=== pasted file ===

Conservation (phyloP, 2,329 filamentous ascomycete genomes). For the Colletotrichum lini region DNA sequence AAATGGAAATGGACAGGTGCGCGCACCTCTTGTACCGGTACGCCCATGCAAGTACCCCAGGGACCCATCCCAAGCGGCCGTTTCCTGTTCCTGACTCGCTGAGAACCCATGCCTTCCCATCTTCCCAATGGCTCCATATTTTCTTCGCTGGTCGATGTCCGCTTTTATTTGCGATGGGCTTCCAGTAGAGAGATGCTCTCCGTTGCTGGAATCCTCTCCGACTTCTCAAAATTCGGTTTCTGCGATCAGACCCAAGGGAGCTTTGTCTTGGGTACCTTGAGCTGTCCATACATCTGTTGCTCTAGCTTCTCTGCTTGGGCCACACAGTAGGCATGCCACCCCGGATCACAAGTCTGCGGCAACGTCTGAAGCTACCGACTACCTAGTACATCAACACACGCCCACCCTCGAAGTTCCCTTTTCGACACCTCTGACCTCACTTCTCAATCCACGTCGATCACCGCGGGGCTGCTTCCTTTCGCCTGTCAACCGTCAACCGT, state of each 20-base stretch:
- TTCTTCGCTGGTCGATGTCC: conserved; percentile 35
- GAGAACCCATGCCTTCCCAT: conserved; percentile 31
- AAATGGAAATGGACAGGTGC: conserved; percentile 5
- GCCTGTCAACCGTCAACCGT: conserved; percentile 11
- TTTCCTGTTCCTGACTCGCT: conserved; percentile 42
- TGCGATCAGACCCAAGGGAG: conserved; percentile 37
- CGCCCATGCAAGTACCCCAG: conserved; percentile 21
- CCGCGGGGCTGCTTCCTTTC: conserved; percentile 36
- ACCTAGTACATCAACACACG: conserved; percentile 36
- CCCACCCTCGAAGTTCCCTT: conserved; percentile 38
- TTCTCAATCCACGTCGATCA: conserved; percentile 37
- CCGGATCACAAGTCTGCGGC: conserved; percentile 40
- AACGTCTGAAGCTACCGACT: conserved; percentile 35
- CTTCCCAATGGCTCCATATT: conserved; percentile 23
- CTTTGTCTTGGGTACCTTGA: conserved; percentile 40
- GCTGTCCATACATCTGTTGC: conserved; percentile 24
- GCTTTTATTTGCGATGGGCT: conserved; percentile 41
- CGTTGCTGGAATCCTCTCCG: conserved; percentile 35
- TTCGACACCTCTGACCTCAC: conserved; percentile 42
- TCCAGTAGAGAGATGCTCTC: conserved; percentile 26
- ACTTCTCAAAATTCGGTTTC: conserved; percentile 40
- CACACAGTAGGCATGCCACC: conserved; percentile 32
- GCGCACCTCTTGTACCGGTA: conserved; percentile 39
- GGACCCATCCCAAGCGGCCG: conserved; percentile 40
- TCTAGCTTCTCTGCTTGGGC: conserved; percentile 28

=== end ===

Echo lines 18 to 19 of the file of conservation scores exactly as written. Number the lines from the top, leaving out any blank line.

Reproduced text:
- GCTTTTATTTGCGATGGGCT: conserved; percentile 41
- CGTTGCTGGAATCCTCTCCG: conserved; percentile 35